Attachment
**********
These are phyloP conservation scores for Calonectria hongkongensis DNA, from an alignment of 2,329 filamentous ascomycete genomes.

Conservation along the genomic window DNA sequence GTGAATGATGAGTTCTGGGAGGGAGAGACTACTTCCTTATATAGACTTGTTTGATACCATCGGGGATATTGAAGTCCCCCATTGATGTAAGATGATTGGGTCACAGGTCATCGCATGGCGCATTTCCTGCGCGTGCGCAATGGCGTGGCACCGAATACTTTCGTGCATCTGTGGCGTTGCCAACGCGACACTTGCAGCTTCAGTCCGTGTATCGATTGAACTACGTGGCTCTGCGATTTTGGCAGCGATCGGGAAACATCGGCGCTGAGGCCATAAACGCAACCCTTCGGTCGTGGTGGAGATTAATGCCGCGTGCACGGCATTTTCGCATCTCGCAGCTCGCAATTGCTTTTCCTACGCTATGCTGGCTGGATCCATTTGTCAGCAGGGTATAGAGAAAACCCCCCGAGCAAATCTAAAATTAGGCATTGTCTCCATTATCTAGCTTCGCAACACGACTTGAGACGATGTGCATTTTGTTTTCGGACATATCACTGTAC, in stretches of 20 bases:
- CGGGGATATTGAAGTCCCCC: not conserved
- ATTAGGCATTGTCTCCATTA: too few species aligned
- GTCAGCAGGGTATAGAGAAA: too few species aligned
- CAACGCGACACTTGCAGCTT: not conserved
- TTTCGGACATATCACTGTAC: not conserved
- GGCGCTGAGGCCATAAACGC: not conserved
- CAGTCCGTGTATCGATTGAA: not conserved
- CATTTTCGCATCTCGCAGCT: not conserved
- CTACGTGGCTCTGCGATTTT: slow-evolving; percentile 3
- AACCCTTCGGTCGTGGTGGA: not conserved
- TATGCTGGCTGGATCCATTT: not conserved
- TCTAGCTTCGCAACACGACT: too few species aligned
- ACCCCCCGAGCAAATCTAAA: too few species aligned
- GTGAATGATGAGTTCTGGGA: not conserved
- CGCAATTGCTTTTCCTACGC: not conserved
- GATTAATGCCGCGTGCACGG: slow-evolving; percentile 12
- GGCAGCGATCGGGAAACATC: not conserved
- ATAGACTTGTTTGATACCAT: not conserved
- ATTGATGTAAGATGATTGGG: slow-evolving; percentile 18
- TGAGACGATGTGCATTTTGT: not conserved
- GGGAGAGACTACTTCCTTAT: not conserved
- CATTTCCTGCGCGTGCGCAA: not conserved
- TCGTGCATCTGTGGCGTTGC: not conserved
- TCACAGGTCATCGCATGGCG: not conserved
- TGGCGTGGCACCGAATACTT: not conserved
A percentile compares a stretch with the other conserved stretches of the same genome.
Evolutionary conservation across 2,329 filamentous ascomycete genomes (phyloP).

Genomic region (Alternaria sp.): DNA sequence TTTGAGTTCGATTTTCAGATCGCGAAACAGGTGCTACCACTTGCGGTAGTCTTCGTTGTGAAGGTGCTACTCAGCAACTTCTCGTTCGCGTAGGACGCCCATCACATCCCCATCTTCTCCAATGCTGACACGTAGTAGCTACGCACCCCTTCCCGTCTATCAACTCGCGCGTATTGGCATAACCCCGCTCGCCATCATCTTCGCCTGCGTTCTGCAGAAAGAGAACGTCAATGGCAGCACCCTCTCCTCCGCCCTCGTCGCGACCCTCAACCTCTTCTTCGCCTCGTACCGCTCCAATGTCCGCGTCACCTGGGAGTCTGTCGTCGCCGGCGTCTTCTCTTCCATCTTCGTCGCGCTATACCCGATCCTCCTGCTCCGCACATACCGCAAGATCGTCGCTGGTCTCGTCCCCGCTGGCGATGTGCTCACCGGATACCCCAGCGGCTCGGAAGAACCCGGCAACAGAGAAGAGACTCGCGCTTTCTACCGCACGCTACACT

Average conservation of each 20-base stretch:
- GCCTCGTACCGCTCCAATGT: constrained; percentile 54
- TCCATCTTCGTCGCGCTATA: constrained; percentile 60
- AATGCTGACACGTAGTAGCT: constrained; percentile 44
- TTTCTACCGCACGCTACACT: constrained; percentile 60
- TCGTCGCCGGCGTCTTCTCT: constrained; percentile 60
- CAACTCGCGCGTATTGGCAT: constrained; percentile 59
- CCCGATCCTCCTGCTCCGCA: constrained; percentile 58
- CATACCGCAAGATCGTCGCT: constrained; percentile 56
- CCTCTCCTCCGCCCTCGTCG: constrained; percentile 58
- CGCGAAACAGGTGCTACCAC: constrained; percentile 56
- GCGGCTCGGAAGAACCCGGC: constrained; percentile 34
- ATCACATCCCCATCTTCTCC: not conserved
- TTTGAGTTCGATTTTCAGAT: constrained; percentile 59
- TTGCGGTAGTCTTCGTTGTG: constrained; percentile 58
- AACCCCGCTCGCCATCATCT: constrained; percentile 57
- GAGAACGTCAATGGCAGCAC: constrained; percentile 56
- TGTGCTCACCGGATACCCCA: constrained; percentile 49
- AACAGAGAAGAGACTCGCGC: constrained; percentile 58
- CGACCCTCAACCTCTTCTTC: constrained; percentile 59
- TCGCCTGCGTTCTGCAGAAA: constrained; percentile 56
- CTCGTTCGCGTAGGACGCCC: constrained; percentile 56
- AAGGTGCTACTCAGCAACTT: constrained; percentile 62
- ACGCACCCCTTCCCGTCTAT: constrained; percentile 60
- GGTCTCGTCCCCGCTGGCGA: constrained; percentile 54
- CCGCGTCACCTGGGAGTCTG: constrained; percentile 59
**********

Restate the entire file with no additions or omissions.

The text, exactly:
These are phyloP conservation scores for Calonectria hongkongensis DNA, from an alignment of 2,329 filamentous ascomycete genomes.

Conservation along the genomic window DNA sequence GTGAATGATGAGTTCTGGGAGGGAGAGACTACTTCCTTATATAGACTTGTTTGATACCATCGGGGATATTGAAGTCCCCCATTGATGTAAGATGATTGGGTCACAGGTCATCGCATGGCGCATTTCCTGCGCGTGCGCAATGGCGTGGCACCGAATACTTTCGTGCATCTGTGGCGTTGCCAACGCGACACTTGCAGCTTCAGTCCGTGTATCGATTGAACTACGTGGCTCTGCGATTTTGGCAGCGATCGGGAAACATCGGCGCTGAGGCCATAAACGCAACCCTTCGGTCGTGGTGGAGATTAATGCCGCGTGCACGGCATTTTCGCATCTCGCAGCTCGCAATTGCTTTTCCTACGCTATGCTGGCTGGATCCATTTGTCAGCAGGGTATAGAGAAAACCCCCCGAGCAAATCTAAAATTAGGCATTGTCTCCATTATCTAGCTTCGCAACACGACTTGAGACGATGTGCATTTTGTTTTCGGACATATCACTGTAC, in stretches of 20 bases:
- CGGGGATATTGAAGTCCCCC: not conserved
- ATTAGGCATTGTCTCCATTA: too few species aligned
- GTCAGCAGGGTATAGAGAAA: too few species aligned
- CAACGCGACACTTGCAGCTT: not conserved
- TTTCGGACATATCACTGTAC: not conserved
- GGCGCTGAGGCCATAAACGC: not conserved
- CAGTCCGTGTATCGATTGAA: not conserved
- CATTTTCGCATCTCGCAGCT: not conserved
- CTACGTGGCTCTGCGATTTT: slow-evolving; percentile 3
- AACCCTTCGGTCGTGGTGGA: not conserved
- TATGCTGGCTGGATCCATTT: not conserved
- TCTAGCTTCGCAACACGACT: too few species aligned
- ACCCCCCGAGCAAATCTAAA: too few species aligned
- GTGAATGATGAGTTCTGGGA: not conserved
- CGCAATTGCTTTTCCTACGC: not conserved
- GATTAATGCCGCGTGCACGG: slow-evolving; percentile 12
- GGCAGCGATCGGGAAACATC: not conserved
- ATAGACTTGTTTGATACCAT: not conserved
- ATTGATGTAAGATGATTGGG: slow-evolving; percentile 18
- TGAGACGATGTGCATTTTGT: not conserved
- GGGAGAGACTACTTCCTTAT: not conserved
- CATTTCCTGCGCGTGCGCAA: not conserved
- TCGTGCATCTGTGGCGTTGC: not conserved
- TCACAGGTCATCGCATGGCG: not conserved
- TGGCGTGGCACCGAATACTT: not conserved
A percentile compares a stretch with the other conserved stretches of the same genome.
Evolutionary conservation across 2,329 filamentous ascomycete genomes (phyloP).

Genomic region (Alternaria sp.): DNA sequence TTTGAGTTCGATTTTCAGATCGCGAAACAGGTGCTACCACTTGCGGTAGTCTTCGTTGTGAAGGTGCTACTCAGCAACTTCTCGTTCGCGTAGGACGCCCATCACATCCCCATCTTCTCCAATGCTGACACGTAGTAGCTACGCACCCCTTCCCGTCTATCAACTCGCGCGTATTGGCATAACCCCGCTCGCCATCATCTTCGCCTGCGTTCTGCAGAAAGAGAACGTCAATGGCAGCACCCTCTCCTCCGCCCTCGTCGCGACCCTCAACCTCTTCTTCGCCTCGTACCGCTCCAATGTCCGCGTCACCTGGGAGTCTGTCGTCGCCGGCGTCTTCTCTTCCATCTTCGTCGCGCTATACCCGATCCTCCTGCTCCGCACATACCGCAAGATCGTCGCTGGTCTCGTCCCCGCTGGCGATGTGCTCACCGGATACCCCAGCGGCTCGGAAGAACCCGGCAACAGAGAAGAGACTCGCGCTTTCTACCGCACGCTACACT

Average conservation of each 20-base stretch:
- GCCTCGTACCGCTCCAATGT: constrained; percentile 54
- TCCATCTTCGTCGCGCTATA: constrained; percentile 60
- AATGCTGACACGTAGTAGCT: constrained; percentile 44
- TTTCTACCGCACGCTACACT: constrained; percentile 60
- TCGTCGCCGGCGTCTTCTCT: constrained; percentile 60
- CAACTCGCGCGTATTGGCAT: constrained; percentile 59
- CCCGATCCTCCTGCTCCGCA: constrained; percentile 58
- CATACCGCAAGATCGTCGCT: constrained; percentile 56
- CCTCTCCTCCGCCCTCGTCG: constrained; percentile 58
- CGCGAAACAGGTGCTACCAC: constrained; percentile 56
- GCGGCTCGGAAGAACCCGGC: constrained; percentile 34
- ATCACATCCCCATCTTCTCC: not conserved
- TTTGAGTTCGATTTTCAGAT: constrained; percentile 59
- TTGCGGTAGTCTTCGTTGTG: constrained; percentile 58
- AACCCCGCTCGCCATCATCT: constrained; percentile 57
- GAGAACGTCAATGGCAGCAC: constrained; percentile 56
- TGTGCTCACCGGATACCCCA: constrained; percentile 49
- AACAGAGAAGAGACTCGCGC: constrained; percentile 58
- CGACCCTCAACCTCTTCTTC: constrained; percentile 59
- TCGCCTGCGTTCTGCAGAAA: constrained; percentile 56
- CTCGTTCGCGTAGGACGCCC: constrained; percentile 56
- AAGGTGCTACTCAGCAACTT: constrained; percentile 62
- ACGCACCCCTTCCCGTCTAT: constrained; percentile 60
- GGTCTCGTCCCCGCTGGCGA: constrained; percentile 54
- CCGCGTCACCTGGGAGTCTG: constrained; percentile 59